Learning Outcomes

Learning outcomes, or objectives, are concise statements that describe what students will know, and be able to do with that knowledge, at the completion of an activity, assignment, or course.

Learning Outcomes

Consider the following when drafting learning outcomes:

  • Learning outcomes describe learning that is observable in the form of behavior or expression of thoughts. Determine what evidence or indicators will show you that learning has occurred. In other words, how will you know? 
  • Use specific action verbs to describe the desired behaviors, knowledge, skills, and values the learning experience is intended to impart. Refer to Bloom's Taxonomy and Fink’s Taxonomy of Significant Learning on page 9 of the Self-Directed Guide to Designing Courses.
  • Describe behaviors that are measurable. Avoid using verbs that are vague and difficult to measure (e.g. “understand” and “know”).
  • Use language that is clear and free of jargon so that both novice and expert students will understand what is expected. 
  • Set learning outcomes that are appropriate for your audience in terms of identity, prior knowledge, and course level.
  • Link course learning outcomes directly to the activities and assessments of the course. 
  • Share learning outcomes in a prominent and easily identifiable location such as your syllabus or Canvas home page.


The following are examples of learning outcomes from a variety of disciplines and courses. Think of these statements as completing the sentence, “At the end of this learning experience, students will be able to…”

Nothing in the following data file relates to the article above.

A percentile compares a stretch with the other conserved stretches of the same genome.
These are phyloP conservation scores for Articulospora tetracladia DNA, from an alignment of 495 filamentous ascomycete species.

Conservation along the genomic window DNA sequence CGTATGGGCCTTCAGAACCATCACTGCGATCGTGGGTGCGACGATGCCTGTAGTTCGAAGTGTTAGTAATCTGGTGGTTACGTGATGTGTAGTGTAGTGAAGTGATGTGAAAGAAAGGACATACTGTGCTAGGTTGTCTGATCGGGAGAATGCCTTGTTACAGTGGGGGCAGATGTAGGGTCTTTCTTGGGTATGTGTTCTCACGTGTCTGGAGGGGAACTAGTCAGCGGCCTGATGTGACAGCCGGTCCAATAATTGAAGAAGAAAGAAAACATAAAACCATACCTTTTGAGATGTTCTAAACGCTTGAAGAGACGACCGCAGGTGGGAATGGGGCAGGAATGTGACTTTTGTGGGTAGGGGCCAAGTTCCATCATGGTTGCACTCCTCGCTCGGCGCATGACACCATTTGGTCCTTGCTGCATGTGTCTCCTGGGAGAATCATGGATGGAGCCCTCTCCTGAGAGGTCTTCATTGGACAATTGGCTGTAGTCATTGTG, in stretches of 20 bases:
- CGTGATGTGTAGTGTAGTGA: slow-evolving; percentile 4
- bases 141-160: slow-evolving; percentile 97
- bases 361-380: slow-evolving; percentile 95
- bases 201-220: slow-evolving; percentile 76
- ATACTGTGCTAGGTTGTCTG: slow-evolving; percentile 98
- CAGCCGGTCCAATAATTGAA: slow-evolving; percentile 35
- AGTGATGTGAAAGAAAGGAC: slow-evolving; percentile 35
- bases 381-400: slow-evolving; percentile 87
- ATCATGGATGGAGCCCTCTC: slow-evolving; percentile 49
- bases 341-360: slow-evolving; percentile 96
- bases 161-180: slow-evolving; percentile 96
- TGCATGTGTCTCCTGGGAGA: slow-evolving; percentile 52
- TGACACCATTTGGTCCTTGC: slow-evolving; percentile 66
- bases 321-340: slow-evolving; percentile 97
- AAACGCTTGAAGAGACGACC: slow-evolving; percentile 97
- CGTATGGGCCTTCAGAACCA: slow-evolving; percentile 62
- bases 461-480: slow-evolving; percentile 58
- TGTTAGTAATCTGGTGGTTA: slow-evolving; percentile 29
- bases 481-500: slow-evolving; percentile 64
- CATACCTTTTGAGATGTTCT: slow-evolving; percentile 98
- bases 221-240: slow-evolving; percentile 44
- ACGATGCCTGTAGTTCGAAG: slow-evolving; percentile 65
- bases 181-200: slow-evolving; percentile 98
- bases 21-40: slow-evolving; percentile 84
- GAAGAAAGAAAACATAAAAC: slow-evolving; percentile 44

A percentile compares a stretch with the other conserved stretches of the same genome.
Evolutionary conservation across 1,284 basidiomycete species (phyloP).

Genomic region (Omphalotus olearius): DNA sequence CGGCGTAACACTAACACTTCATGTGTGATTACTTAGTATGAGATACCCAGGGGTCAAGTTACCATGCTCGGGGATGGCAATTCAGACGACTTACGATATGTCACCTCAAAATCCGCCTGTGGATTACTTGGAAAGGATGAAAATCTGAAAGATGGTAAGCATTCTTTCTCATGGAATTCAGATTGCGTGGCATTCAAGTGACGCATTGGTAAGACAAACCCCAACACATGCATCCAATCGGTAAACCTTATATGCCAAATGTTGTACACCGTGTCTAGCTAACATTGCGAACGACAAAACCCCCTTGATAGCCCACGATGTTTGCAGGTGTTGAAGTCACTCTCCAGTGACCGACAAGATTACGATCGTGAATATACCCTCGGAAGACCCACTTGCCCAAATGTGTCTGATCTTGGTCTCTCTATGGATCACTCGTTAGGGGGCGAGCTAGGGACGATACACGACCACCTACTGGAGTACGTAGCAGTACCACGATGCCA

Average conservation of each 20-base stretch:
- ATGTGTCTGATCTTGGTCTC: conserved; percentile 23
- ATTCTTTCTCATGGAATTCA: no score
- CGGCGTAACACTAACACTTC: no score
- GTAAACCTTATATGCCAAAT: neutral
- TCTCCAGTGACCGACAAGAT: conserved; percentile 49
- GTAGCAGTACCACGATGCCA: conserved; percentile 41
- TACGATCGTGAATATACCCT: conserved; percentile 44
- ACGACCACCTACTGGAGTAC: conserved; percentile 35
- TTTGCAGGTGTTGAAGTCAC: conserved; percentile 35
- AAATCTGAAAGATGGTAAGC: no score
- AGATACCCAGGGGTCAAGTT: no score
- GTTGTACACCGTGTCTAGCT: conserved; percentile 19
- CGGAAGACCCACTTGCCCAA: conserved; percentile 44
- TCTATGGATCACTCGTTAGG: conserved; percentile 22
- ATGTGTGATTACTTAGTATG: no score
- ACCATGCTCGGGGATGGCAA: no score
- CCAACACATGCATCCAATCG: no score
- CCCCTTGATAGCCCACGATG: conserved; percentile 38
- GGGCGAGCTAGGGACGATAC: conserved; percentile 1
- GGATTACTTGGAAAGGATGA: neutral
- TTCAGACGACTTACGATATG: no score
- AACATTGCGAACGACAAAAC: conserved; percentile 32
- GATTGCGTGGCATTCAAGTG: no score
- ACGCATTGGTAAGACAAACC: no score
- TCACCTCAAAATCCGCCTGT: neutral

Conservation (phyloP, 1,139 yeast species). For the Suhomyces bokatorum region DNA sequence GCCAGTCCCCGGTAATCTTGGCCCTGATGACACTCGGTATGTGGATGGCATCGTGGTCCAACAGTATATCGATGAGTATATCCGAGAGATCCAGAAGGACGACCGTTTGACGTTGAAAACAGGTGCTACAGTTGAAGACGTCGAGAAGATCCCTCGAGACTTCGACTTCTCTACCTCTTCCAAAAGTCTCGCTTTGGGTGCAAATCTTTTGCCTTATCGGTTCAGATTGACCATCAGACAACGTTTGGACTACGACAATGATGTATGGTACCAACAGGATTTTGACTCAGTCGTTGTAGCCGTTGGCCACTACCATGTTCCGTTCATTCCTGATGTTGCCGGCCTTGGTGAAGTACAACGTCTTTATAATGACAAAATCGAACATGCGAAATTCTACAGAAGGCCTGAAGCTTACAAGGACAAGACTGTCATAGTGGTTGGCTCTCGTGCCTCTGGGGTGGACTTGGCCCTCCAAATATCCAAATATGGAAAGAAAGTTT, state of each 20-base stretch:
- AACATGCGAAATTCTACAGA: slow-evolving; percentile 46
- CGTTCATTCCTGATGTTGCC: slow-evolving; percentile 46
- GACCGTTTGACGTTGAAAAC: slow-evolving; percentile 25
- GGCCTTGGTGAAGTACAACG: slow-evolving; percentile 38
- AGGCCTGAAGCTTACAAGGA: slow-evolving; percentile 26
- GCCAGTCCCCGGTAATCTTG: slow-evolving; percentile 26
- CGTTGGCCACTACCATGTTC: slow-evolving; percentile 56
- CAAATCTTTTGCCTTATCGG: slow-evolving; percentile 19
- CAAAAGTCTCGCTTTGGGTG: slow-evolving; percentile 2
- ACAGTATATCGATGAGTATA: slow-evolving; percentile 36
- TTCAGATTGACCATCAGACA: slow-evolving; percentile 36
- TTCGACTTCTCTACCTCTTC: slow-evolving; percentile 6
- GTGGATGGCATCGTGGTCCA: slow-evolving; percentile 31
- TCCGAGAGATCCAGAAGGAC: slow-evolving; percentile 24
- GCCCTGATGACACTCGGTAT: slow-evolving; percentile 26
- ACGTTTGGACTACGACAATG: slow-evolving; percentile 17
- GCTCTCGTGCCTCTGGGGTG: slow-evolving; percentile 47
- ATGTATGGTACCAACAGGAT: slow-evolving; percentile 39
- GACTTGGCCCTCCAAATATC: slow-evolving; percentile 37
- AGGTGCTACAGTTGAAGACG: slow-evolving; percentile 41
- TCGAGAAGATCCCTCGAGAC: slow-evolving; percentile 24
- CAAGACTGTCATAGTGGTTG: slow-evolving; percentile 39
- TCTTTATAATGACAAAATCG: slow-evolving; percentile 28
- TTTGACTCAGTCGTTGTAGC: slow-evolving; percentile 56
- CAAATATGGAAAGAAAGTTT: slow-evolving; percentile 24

Apply sociological theories and concepts to the analysis of real-world issues.

Debate the effectiveness of New Deal programs using evidence from primary sources.

Critically evaluate the scientific evidence regarding human-caused climate change.

Identify morphological units of the Spanish language.

Describe the distinctive character of Catholicism among other religious traditions and its similarities to them.

Each of the examples above includes a specific action verb (apply, debate, evaluate, identify, describe) to describe the cognitive behavior that students are expected to exhibit. Each of these behaviors could be observable in a variety of ways, including through class discussion, interactive activities, or written work, in which students could demonstrate their learning. The behaviors described are also measurable. It is possible to imagine the criteria to describe how well a student performed each of these behaviors and measure student success against those criteria.

Additional Resources